House prices fall sharply for the first time since 2007

First-quarter decline of 3.5 percent caused by changes in tax laws

House prices in Spain declined at a speedy pace in the first quarter of this year, showing the biggest drop since 2007, when the country's housing bubble burst and devastated the economy.

In a statement, the National Statistics Institute (INE) said that prices during the first quarter fell at 3.5 percent, or a 4.1-percent annual rate.

The sharp decline is being blamed on the government's elimination of tax incentives for home purchases, which was part of Prime Minister José Luis Rodríguez Zapatero's cutback package, introduced to try to rein in the gaping deficit.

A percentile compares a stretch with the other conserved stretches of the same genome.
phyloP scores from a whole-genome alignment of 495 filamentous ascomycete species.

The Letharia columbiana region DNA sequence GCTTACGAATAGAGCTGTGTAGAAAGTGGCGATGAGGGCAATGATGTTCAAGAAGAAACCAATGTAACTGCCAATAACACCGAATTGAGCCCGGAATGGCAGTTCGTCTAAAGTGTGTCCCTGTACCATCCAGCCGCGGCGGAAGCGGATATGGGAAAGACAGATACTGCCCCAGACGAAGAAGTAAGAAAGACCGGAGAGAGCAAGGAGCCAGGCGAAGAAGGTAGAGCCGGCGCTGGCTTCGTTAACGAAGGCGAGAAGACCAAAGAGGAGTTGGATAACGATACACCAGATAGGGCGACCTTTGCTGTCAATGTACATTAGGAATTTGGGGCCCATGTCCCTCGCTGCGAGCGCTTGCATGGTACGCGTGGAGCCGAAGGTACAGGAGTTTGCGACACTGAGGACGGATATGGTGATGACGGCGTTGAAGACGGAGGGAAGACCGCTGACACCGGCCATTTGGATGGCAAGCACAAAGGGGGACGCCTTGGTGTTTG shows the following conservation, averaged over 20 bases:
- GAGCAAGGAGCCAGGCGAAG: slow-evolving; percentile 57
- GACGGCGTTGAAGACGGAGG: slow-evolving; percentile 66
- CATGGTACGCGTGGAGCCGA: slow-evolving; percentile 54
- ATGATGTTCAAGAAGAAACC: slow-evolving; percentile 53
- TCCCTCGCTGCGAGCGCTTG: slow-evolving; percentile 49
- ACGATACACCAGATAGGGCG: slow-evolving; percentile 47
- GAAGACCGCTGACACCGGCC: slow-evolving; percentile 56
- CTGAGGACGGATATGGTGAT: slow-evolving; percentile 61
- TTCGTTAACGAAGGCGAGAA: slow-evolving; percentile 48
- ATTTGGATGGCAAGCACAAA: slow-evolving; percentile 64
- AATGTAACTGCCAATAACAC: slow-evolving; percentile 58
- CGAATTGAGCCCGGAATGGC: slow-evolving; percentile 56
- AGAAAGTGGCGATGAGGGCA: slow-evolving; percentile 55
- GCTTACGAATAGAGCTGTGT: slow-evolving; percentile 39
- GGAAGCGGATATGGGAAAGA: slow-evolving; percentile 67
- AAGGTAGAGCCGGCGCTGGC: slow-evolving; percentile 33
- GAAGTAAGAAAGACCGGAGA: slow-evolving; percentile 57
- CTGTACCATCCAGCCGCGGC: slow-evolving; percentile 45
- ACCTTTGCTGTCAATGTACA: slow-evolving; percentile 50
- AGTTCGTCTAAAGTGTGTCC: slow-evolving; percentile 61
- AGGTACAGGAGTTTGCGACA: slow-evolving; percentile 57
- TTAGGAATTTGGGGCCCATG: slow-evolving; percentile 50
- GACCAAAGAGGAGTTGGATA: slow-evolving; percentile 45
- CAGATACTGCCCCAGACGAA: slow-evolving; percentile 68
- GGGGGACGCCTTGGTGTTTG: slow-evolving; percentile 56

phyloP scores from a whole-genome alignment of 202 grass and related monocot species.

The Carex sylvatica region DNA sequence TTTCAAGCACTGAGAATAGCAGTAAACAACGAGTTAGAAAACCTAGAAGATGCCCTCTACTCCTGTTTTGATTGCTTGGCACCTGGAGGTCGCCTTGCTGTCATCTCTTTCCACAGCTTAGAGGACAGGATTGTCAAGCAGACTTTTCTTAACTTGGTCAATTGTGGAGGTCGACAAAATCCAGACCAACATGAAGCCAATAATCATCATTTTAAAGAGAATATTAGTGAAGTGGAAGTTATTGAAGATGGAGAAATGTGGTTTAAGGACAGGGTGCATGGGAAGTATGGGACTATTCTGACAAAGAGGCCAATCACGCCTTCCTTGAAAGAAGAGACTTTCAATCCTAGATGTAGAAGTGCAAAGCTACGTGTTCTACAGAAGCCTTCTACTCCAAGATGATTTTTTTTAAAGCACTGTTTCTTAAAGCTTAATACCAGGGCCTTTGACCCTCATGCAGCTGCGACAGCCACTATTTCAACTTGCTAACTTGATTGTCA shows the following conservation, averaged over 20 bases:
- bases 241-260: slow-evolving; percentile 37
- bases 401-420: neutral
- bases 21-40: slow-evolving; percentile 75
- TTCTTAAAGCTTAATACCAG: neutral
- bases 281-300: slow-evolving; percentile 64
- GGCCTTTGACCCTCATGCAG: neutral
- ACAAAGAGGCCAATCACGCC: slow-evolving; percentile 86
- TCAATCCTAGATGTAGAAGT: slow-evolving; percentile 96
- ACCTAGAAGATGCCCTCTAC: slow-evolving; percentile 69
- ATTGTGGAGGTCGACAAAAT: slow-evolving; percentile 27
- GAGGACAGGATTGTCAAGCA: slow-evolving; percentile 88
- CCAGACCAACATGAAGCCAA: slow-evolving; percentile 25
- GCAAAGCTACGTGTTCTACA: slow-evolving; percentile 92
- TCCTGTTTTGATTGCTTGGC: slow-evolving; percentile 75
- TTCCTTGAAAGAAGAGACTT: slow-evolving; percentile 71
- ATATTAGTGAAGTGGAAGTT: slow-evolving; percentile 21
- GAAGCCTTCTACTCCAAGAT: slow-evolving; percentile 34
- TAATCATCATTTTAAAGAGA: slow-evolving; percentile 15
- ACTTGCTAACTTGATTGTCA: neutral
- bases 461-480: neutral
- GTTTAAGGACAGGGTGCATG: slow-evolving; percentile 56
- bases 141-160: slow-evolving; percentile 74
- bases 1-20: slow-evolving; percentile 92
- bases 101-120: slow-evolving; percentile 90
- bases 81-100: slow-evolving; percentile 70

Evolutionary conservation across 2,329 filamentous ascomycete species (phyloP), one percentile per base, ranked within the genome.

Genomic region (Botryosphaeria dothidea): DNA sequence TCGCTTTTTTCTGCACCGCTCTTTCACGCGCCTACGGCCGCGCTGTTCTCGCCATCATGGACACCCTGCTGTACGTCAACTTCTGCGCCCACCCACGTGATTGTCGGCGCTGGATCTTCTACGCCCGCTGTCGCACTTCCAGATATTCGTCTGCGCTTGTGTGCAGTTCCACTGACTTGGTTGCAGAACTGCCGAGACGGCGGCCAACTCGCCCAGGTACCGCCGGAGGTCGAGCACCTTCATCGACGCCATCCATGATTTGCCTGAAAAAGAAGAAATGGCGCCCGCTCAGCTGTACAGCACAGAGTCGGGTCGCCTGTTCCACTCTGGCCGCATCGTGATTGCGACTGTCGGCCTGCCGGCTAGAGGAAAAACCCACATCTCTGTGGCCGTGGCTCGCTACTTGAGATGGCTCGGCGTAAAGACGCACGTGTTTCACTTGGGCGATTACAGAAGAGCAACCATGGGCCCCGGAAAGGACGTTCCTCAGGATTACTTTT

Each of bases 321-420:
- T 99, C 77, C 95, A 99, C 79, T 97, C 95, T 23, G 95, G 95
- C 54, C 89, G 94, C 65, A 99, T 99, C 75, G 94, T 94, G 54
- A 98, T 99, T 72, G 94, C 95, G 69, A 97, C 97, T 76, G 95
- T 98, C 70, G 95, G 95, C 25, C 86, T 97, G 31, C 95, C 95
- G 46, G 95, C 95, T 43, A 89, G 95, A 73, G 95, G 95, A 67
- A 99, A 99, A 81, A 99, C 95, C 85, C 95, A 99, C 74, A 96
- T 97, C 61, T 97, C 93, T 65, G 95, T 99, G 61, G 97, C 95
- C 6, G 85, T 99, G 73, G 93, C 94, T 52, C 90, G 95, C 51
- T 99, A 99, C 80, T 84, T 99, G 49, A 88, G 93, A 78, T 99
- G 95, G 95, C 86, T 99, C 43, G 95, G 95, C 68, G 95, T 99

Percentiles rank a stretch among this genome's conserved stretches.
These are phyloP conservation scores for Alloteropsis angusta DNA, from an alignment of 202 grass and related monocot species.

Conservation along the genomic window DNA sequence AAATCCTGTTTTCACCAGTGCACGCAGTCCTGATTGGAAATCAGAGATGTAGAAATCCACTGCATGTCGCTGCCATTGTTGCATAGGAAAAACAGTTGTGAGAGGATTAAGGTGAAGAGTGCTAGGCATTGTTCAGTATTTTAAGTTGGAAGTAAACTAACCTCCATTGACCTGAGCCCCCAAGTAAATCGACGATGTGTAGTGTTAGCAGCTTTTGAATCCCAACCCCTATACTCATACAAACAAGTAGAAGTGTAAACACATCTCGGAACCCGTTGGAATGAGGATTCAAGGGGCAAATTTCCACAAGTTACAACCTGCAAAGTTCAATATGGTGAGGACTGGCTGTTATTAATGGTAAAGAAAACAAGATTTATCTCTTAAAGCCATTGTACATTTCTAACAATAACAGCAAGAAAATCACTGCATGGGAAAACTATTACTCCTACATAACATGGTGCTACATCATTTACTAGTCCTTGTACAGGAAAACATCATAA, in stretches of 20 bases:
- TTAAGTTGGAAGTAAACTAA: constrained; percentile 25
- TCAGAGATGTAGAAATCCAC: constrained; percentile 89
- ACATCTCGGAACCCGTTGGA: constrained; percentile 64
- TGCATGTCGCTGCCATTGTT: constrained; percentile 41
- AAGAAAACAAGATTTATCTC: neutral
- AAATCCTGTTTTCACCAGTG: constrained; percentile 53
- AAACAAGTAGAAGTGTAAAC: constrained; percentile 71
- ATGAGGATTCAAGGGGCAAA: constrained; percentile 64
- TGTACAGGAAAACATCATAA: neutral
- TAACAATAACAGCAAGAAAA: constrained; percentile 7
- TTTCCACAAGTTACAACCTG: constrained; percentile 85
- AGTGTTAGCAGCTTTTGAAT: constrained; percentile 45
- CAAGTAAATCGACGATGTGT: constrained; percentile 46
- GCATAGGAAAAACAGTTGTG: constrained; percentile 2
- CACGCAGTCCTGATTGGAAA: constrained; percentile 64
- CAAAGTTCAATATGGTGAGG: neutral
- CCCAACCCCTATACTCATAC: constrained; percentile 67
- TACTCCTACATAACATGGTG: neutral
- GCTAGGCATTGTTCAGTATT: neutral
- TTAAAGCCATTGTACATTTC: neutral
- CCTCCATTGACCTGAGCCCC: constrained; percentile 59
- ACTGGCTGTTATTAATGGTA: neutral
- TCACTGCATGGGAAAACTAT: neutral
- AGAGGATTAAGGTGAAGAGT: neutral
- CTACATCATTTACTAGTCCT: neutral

The INE also blamed last year's hike on valued-added tax (VAT), which has discouraged many buyers. Only in 2008 did house prices come close to similar falls.

In April, figures supplied by the Public Works Ministry showed that in the first quarter of the year house prices fell by a 2.5-percent quarterly rate, and a 4.6-percent annual rate.

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